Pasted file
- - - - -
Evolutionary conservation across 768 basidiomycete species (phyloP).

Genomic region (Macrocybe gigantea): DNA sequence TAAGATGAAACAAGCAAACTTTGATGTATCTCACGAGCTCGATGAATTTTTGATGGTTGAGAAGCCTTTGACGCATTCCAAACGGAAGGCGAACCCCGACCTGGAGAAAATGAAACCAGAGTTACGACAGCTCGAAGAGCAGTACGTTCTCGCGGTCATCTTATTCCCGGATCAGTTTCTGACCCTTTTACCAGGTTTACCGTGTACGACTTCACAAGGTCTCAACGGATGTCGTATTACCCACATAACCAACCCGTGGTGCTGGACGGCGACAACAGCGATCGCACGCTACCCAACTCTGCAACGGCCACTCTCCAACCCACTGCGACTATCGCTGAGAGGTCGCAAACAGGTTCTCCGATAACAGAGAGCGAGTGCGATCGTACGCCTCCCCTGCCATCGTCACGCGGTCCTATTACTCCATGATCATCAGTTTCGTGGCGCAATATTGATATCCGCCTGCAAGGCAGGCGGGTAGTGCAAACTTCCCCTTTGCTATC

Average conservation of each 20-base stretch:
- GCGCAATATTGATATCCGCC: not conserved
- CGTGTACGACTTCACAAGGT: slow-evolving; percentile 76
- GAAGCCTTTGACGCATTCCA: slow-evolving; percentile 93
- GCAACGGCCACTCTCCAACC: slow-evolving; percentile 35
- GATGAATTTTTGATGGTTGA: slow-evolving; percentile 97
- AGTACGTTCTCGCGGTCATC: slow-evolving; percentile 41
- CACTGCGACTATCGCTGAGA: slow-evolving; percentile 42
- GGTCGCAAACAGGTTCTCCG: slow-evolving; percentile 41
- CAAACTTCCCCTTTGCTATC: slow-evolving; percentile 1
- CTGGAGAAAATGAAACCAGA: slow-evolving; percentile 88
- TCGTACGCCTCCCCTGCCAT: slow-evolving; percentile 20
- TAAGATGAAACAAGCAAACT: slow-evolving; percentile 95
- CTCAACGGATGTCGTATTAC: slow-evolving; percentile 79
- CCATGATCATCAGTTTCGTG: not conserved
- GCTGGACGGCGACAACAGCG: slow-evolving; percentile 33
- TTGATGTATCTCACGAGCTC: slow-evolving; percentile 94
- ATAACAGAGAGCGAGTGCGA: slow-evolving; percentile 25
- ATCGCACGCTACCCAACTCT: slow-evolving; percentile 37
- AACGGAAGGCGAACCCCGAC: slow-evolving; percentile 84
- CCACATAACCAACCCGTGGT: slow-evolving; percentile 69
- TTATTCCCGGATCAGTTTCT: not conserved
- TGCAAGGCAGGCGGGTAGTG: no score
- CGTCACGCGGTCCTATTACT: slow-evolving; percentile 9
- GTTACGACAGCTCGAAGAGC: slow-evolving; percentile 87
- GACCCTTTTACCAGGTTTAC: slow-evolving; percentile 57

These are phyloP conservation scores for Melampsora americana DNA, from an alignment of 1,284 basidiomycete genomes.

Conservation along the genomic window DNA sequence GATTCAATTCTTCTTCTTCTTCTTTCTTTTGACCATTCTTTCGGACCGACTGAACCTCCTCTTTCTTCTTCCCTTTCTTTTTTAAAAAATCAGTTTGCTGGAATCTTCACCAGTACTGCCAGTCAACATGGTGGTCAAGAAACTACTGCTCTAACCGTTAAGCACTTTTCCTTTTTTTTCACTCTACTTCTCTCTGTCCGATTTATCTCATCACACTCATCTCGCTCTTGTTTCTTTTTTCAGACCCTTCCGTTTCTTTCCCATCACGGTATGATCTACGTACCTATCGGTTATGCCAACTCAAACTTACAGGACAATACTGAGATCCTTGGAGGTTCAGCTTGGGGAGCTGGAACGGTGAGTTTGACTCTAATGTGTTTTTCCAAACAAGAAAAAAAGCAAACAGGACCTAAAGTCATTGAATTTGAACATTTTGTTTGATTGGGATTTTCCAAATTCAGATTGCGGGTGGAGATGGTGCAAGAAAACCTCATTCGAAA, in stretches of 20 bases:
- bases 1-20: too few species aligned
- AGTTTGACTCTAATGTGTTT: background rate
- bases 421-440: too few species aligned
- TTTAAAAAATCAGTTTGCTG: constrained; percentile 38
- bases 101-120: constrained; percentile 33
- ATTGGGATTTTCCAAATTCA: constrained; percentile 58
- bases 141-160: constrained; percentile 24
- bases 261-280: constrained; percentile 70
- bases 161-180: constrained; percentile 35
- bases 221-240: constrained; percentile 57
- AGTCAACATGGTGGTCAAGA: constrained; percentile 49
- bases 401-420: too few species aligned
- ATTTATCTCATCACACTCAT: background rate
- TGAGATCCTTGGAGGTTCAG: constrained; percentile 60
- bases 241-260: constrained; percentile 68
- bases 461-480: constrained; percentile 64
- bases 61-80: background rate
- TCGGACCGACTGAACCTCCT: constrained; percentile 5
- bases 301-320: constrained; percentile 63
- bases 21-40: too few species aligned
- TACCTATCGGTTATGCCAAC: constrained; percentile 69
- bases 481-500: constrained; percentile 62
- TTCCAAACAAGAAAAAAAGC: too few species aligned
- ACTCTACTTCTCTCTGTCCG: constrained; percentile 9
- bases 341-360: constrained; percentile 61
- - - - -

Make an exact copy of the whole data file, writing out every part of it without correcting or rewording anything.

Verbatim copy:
Evolutionary conservation across 768 basidiomycete species (phyloP).

Genomic region (Macrocybe gigantea): DNA sequence TAAGATGAAACAAGCAAACTTTGATGTATCTCACGAGCTCGATGAATTTTTGATGGTTGAGAAGCCTTTGACGCATTCCAAACGGAAGGCGAACCCCGACCTGGAGAAAATGAAACCAGAGTTACGACAGCTCGAAGAGCAGTACGTTCTCGCGGTCATCTTATTCCCGGATCAGTTTCTGACCCTTTTACCAGGTTTACCGTGTACGACTTCACAAGGTCTCAACGGATGTCGTATTACCCACATAACCAACCCGTGGTGCTGGACGGCGACAACAGCGATCGCACGCTACCCAACTCTGCAACGGCCACTCTCCAACCCACTGCGACTATCGCTGAGAGGTCGCAAACAGGTTCTCCGATAACAGAGAGCGAGTGCGATCGTACGCCTCCCCTGCCATCGTCACGCGGTCCTATTACTCCATGATCATCAGTTTCGTGGCGCAATATTGATATCCGCCTGCAAGGCAGGCGGGTAGTGCAAACTTCCCCTTTGCTATC

Average conservation of each 20-base stretch:
- GCGCAATATTGATATCCGCC: not conserved
- CGTGTACGACTTCACAAGGT: slow-evolving; percentile 76
- GAAGCCTTTGACGCATTCCA: slow-evolving; percentile 93
- GCAACGGCCACTCTCCAACC: slow-evolving; percentile 35
- GATGAATTTTTGATGGTTGA: slow-evolving; percentile 97
- AGTACGTTCTCGCGGTCATC: slow-evolving; percentile 41
- CACTGCGACTATCGCTGAGA: slow-evolving; percentile 42
- GGTCGCAAACAGGTTCTCCG: slow-evolving; percentile 41
- CAAACTTCCCCTTTGCTATC: slow-evolving; percentile 1
- CTGGAGAAAATGAAACCAGA: slow-evolving; percentile 88
- TCGTACGCCTCCCCTGCCAT: slow-evolving; percentile 20
- TAAGATGAAACAAGCAAACT: slow-evolving; percentile 95
- CTCAACGGATGTCGTATTAC: slow-evolving; percentile 79
- CCATGATCATCAGTTTCGTG: not conserved
- GCTGGACGGCGACAACAGCG: slow-evolving; percentile 33
- TTGATGTATCTCACGAGCTC: slow-evolving; percentile 94
- ATAACAGAGAGCGAGTGCGA: slow-evolving; percentile 25
- ATCGCACGCTACCCAACTCT: slow-evolving; percentile 37
- AACGGAAGGCGAACCCCGAC: slow-evolving; percentile 84
- CCACATAACCAACCCGTGGT: slow-evolving; percentile 69
- TTATTCCCGGATCAGTTTCT: not conserved
- TGCAAGGCAGGCGGGTAGTG: no score
- CGTCACGCGGTCCTATTACT: slow-evolving; percentile 9
- GTTACGACAGCTCGAAGAGC: slow-evolving; percentile 87
- GACCCTTTTACCAGGTTTAC: slow-evolving; percentile 57

These are phyloP conservation scores for Melampsora americana DNA, from an alignment of 1,284 basidiomycete genomes.

Conservation along the genomic window DNA sequence GATTCAATTCTTCTTCTTCTTCTTTCTTTTGACCATTCTTTCGGACCGACTGAACCTCCTCTTTCTTCTTCCCTTTCTTTTTTAAAAAATCAGTTTGCTGGAATCTTCACCAGTACTGCCAGTCAACATGGTGGTCAAGAAACTACTGCTCTAACCGTTAAGCACTTTTCCTTTTTTTTCACTCTACTTCTCTCTGTCCGATTTATCTCATCACACTCATCTCGCTCTTGTTTCTTTTTTCAGACCCTTCCGTTTCTTTCCCATCACGGTATGATCTACGTACCTATCGGTTATGCCAACTCAAACTTACAGGACAATACTGAGATCCTTGGAGGTTCAGCTTGGGGAGCTGGAACGGTGAGTTTGACTCTAATGTGTTTTTCCAAACAAGAAAAAAAGCAAACAGGACCTAAAGTCATTGAATTTGAACATTTTGTTTGATTGGGATTTTCCAAATTCAGATTGCGGGTGGAGATGGTGCAAGAAAACCTCATTCGAAA, in stretches of 20 bases:
- bases 1-20: too few species aligned
- AGTTTGACTCTAATGTGTTT: background rate
- bases 421-440: too few species aligned
- TTTAAAAAATCAGTTTGCTG: constrained; percentile 38
- bases 101-120: constrained; percentile 33
- ATTGGGATTTTCCAAATTCA: constrained; percentile 58
- bases 141-160: constrained; percentile 24
- bases 261-280: constrained; percentile 70
- bases 161-180: constrained; percentile 35
- bases 221-240: constrained; percentile 57
- AGTCAACATGGTGGTCAAGA: constrained; percentile 49
- bases 401-420: too few species aligned
- ATTTATCTCATCACACTCAT: background rate
- TGAGATCCTTGGAGGTTCAG: constrained; percentile 60
- bases 241-260: constrained; percentile 68
- bases 461-480: constrained; percentile 64
- bases 61-80: background rate
- TCGGACCGACTGAACCTCCT: constrained; percentile 5
- bases 301-320: constrained; percentile 63
- bases 21-40: too few species aligned
- TACCTATCGGTTATGCCAAC: constrained; percentile 69
- bases 481-500: constrained; percentile 62
- TTCCAAACAAGAAAAAAAGC: too few species aligned
- ACTCTACTTCTCTCTGTCCG: constrained; percentile 9
- bases 341-360: constrained; percentile 61